Mobile phones are hazardous microbial platforms warranting robust public health and biosecurity protocols

Matthew Olsen, Rania Nassar, Abiola Senok, Susan Moloney, Anna Lohning, Peter Jones, Gary Grant, Mark Morgan, Dinesh Palipana, Simon McKirdy, Rashed Alghafri, Lotti Tajouri

Research output: Contribution to journalArticleResearchpeer-review

Abstract

Advancements in technology and communication have revolutionised the twenty-first century with the introduction of mobile phones and smartphones. These phones are known to be platforms harbouring microbes with recent research shedding light on the abundance and broad spectrum of organisms they harbour. Mobile phone use in the community and in professional sectors including health care settings is a potential source of microbial dissemination. To identify the diversity of microbial genetic signature present on mobile phones owned by hospital medical staff. Twenty-six mobile phones of health care staff were swabbed. DNA extraction for downstream next generation sequencing shotgun metagenomic microbial profiling was performed. Survey questionnaires were handed to the staff to collect information on mobile phone usage and users' behaviours. Each of the 26 mobile phones of this study was contaminated with microbes with the detection of antibiotic resistance and virulent factors. Taken together the sum of microbes and genes added together across all 26 mobile phones totalised 11,163 organisms (5714 bacteria, 675 fungi, 93 protists, 228 viruses, 4453 bacteriophages) and 2096 genes coding for antibiotic resistance and virulent factors. The survey of medical staff showed that 46% (12/26) of the participants used their mobile phones in the bathroom. Mobile phones are vectors of microbes and can contribute to microbial dissemination and nosocomial diseases worldwide. As fomites, mobile phones that are not decontaminated may pose serious risks for public health and biosecurity.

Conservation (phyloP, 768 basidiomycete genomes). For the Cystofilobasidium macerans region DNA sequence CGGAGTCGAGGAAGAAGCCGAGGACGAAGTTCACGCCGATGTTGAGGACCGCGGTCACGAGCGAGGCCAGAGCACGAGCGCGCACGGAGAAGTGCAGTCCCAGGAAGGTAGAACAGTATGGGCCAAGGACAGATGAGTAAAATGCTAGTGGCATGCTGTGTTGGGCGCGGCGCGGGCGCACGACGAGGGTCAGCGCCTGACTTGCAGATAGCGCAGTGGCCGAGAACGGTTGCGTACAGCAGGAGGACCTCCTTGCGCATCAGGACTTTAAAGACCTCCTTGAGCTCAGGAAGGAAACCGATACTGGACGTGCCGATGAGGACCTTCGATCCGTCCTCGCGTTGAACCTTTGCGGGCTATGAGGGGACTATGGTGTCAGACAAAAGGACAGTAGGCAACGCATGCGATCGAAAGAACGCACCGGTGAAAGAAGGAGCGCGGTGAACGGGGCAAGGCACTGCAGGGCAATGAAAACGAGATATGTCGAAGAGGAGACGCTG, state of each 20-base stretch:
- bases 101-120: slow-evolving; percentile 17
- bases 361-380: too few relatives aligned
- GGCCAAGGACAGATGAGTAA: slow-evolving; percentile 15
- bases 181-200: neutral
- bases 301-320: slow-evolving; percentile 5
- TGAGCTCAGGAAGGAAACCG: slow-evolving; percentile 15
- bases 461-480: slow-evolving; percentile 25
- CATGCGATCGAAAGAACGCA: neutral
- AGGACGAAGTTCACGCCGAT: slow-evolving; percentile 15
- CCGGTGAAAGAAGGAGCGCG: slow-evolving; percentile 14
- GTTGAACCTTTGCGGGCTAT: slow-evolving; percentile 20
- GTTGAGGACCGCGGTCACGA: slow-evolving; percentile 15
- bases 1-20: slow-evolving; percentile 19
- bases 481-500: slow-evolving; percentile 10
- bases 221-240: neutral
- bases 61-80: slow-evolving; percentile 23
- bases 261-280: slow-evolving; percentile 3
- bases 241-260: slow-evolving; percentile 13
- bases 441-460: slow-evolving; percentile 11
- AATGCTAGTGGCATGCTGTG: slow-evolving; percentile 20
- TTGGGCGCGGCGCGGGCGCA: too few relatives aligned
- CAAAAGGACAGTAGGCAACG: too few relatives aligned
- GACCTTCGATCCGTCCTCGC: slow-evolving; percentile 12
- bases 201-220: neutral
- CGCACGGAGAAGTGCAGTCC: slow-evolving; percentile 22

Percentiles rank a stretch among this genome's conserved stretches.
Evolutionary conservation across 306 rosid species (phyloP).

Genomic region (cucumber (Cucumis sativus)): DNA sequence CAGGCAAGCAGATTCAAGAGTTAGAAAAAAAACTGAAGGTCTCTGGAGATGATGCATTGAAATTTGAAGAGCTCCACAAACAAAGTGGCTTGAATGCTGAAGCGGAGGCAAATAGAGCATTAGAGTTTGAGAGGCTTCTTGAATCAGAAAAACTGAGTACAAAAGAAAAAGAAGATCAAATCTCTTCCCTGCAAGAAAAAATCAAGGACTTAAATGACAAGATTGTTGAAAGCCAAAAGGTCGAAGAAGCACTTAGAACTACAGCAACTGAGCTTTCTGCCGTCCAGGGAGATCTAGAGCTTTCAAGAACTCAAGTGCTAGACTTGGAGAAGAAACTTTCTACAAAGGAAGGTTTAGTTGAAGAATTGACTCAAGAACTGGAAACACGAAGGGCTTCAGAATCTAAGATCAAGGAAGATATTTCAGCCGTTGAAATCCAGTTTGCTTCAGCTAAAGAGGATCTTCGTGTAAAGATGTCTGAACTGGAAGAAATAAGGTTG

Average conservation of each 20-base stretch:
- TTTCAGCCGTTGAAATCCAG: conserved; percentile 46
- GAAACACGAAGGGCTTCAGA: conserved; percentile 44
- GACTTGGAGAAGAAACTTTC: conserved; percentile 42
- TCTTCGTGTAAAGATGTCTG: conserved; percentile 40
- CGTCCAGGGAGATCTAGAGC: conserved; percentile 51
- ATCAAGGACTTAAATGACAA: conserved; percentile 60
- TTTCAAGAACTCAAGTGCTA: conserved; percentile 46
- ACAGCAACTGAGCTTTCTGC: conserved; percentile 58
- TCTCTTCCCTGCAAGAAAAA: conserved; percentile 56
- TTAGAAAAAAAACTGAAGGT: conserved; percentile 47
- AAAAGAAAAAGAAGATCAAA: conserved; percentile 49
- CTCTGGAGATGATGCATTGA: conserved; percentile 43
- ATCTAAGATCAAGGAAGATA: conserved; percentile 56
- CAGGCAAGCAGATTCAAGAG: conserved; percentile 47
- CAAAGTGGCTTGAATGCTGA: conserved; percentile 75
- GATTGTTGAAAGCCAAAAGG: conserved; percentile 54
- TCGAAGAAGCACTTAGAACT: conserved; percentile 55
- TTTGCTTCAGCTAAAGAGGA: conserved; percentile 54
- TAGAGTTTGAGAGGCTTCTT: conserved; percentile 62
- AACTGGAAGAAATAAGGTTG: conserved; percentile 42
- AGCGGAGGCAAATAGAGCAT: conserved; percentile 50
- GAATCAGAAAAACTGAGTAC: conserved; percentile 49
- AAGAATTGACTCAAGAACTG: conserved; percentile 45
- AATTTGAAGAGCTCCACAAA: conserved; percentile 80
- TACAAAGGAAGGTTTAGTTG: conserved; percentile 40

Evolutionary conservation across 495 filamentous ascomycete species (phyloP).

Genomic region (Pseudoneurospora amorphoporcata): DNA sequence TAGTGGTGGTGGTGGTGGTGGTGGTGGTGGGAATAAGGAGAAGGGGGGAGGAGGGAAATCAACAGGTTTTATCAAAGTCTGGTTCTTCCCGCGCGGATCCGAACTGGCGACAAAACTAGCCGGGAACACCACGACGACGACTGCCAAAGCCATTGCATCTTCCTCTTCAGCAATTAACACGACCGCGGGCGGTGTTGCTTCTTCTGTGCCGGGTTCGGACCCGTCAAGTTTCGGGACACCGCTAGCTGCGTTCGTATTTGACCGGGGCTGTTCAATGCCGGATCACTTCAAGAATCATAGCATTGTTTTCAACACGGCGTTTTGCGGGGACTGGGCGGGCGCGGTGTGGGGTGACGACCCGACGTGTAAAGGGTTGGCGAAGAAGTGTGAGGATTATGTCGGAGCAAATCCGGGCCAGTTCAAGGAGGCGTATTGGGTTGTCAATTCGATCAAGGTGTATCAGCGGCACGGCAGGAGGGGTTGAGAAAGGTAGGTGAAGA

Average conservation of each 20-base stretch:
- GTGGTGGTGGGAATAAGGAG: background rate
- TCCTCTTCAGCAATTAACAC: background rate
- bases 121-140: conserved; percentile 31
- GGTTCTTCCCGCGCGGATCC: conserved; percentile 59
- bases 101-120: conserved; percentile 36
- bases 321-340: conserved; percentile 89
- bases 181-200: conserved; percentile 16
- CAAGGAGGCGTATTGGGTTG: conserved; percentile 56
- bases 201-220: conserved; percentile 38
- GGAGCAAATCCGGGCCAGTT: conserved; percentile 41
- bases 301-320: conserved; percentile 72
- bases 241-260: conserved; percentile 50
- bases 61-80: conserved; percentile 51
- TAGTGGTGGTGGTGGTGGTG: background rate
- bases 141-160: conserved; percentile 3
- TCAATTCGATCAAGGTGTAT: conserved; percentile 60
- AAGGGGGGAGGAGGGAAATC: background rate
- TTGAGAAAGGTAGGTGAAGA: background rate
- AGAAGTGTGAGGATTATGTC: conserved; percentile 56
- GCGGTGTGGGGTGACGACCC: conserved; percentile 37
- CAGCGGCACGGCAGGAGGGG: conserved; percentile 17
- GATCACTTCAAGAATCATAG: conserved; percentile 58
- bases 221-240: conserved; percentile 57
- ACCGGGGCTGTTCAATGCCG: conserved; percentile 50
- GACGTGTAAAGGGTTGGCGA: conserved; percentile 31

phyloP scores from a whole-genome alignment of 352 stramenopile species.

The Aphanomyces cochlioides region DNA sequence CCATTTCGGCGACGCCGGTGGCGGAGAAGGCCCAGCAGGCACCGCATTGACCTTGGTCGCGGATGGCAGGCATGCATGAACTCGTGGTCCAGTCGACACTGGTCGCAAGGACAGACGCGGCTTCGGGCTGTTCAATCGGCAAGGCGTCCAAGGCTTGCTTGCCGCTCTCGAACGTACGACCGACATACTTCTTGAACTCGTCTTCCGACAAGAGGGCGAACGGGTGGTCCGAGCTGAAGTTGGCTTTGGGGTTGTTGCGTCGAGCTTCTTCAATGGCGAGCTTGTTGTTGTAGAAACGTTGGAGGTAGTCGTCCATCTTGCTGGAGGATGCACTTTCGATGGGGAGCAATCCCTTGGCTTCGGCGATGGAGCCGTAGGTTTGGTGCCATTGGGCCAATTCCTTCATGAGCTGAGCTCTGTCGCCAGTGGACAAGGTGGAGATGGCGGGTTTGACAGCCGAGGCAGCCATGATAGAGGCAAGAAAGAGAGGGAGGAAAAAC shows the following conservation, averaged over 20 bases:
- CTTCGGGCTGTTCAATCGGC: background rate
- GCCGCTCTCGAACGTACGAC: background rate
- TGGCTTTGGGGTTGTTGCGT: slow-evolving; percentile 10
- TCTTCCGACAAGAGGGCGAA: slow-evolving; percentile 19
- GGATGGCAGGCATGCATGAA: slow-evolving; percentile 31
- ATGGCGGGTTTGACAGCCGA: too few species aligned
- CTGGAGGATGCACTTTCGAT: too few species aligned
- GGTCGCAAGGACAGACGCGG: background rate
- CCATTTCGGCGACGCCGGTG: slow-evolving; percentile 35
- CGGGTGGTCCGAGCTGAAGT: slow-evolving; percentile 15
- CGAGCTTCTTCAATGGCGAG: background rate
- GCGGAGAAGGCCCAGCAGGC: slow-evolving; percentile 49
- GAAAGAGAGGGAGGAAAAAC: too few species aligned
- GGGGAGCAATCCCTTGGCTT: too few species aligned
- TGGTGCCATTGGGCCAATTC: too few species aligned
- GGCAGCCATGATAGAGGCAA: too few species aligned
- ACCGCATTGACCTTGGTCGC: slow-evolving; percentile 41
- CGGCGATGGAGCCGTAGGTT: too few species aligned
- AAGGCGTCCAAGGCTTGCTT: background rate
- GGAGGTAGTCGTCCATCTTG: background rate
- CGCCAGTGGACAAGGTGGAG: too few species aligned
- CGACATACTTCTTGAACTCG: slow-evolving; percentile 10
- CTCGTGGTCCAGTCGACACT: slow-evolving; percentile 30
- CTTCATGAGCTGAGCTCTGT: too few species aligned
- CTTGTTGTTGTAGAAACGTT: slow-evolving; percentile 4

Original languageEnglish
Article number10009
JournalScientific Reports
Volume12
Issue number1
DOIs
Publication statusPublished - 15 Jun 2022

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